230 UN Committee on the Rights of the Child, Concluding Observations of the Committee on the Rights of the Child: Armenia, Geneva, January 30, 2004, Para. 60; available from http://www.unhchr.ch/html/menu2/6/crc/doc/co/Armenia%20-%20CO2.pdf.

231 "Vostan" Ethno-Cultural Research Center Official, Expert, Interview with USDOL Consultant, June 06, 2006. See also Yerevan State University. "Vostan" NGO Official, Lecturer, Interview with USDOL Consultant, June 02, 2006.

232 Labor Code of the Republic of Armenia.

233 Ibid., Article 140.

234 Ibid., Article 249.

235 U.S. Department of State, "Country Reports – 2006: Armenia", Section 6d.

236 U.S. Embassy – Yerevan, reporting, August 18, 2004. See also Ministry of Foreign Affairs of the Republic of Armenia, Questionnaire Responses.

237 Government of Armenia, Constitution of the Republic of Armenia, (July 7, 1995); available from http://www.gov.am/enversion/legal_1/legal_sahman_all.html#09. See also U.S. Department of State, "Country Reports – 2006: Armenia." Section 6c.

238 U.S. Department of State, "Country Reports – 2006: Armenia.", Section 5.

239 Criminal Code, Articles 141 and 166; available from http://www.legislationline.org/upload/legislations/db/3a/bb9bb21f5c6170dadc5efd70578c.htm. See also UN Committee on the Rights of the Child, Consideration of Reports Submitted by States Parties Under Article 44 of the Convention: Armenia, United Nations, July 17, 2003, Para. 417; available from http://www.unhchr.ch/tbs/doc.nsf/898586b1dc7b4043c1256a450044f331/693ad0fbe22529cbc1256dc70027de86/ $FILE/G0343131.pdf.

240 UN Committee on the Rights of the Child, Consideration of Reports Submitted by States Parties: Armenia (2003), Para. 414.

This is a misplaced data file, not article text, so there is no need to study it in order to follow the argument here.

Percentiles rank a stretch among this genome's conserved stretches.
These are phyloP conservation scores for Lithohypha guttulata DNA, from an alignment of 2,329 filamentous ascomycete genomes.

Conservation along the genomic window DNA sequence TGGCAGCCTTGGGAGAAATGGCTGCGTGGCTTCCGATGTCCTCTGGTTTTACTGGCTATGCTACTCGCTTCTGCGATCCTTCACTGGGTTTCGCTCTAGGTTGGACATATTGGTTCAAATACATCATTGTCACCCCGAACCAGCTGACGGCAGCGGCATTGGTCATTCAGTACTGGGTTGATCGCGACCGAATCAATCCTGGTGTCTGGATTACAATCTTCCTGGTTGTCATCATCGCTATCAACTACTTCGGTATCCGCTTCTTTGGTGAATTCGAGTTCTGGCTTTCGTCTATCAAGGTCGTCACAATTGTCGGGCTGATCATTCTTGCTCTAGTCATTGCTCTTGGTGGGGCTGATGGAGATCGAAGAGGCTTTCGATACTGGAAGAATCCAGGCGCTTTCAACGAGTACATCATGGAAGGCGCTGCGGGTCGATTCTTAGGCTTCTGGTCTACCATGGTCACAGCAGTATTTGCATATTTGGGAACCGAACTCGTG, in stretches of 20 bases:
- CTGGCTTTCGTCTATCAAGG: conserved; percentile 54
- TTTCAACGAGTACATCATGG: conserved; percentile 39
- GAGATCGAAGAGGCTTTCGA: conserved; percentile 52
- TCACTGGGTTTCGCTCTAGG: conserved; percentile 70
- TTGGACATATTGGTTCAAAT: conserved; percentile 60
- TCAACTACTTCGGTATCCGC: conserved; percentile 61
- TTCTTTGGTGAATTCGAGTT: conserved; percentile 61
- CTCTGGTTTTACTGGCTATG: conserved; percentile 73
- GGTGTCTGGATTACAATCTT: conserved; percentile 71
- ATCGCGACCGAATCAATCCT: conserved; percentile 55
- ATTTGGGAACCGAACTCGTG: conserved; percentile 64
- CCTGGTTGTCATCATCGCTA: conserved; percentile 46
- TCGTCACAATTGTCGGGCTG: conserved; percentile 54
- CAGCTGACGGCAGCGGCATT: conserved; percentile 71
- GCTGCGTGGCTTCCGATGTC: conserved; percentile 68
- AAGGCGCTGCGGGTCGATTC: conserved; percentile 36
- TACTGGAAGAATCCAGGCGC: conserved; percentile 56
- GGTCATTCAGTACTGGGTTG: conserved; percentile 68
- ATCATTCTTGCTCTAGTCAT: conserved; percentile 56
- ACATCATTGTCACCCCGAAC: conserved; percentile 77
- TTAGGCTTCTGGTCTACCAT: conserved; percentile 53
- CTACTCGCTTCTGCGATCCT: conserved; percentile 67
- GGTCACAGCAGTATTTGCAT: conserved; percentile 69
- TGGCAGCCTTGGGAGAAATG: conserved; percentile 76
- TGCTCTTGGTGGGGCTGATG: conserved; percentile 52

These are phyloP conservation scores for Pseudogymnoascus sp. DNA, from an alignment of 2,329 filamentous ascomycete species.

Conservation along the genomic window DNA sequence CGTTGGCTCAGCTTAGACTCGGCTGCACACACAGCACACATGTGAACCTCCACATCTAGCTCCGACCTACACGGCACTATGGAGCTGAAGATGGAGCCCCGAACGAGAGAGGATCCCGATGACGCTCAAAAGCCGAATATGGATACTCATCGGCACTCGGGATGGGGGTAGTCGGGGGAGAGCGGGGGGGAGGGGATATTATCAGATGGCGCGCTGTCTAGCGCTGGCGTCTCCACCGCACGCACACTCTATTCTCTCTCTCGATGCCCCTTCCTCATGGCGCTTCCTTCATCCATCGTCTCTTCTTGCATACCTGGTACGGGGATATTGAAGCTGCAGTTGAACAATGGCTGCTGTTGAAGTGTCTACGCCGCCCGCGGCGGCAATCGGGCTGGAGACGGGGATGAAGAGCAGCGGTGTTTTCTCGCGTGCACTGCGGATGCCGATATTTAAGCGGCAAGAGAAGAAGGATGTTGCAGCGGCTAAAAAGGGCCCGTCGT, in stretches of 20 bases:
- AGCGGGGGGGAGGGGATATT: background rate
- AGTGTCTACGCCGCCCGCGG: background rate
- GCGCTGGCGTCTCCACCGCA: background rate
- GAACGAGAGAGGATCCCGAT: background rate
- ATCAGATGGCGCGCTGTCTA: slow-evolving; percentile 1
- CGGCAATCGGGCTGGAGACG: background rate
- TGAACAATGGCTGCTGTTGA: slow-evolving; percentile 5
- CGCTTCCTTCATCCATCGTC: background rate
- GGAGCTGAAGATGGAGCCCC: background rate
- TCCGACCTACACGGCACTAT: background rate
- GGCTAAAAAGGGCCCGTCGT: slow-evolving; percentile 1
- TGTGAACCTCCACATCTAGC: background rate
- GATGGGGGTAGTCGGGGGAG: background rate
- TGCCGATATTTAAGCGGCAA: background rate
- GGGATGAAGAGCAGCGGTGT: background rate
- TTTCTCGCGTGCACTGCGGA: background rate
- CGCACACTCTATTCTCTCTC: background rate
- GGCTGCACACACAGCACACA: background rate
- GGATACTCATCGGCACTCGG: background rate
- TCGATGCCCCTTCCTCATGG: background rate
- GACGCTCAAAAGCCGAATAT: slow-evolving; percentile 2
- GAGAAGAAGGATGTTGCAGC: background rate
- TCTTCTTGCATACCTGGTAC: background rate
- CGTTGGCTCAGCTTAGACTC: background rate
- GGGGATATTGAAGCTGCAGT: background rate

241 Ibid., Para. 51. See also Coalition to Stop the Use of Child Soldiers, Child Soldiers Global Report 2004, London, November 17, 2004; available from http://www.child-soldiers.org/document_get.php?id=966.

242 Law on the State Labor Inspectorate of the Republic of Armenia of 2005, Article 10.

243 U.S. Embassy – Yerevan, reporting, December 12, 2006.

244 U.S. Department of State, "Country Reports – 2006: Armenia," Section 6d.

245 U.S. Embassy – Yerevan, reporting, August 18, 2004.

246 Ibid.

247 U.S. Department of State, "Armenia (Tier 2 Watch List)," in Trafficking in Persons Report, Washington, DC, June 5, 2006; available from http://www.state.gov/g/tip/rls/tiprpt/2006/65988.htm.

248 U.S. Department of State, "Trafficking in Persons Report – 2006: Armenia."

249 U.S. Department of State, "Country Reports – 2006: Armenia." Section 5.

250 IOM, Capacity building for the Consular Personnel in Counter Trafficking: Armenia, October 17, 2006; available from http://www.iom.int/armenia/projects/mfa.htm. See also U.S. Department of State, "Country Reports – 2006: Armenia." Section 5.

251 UNDP Armenia, Supporting formation of informed individuals able to protect their rights, August 30, 2006; available from http://www.undp.am/?page=LatestNews&id=309.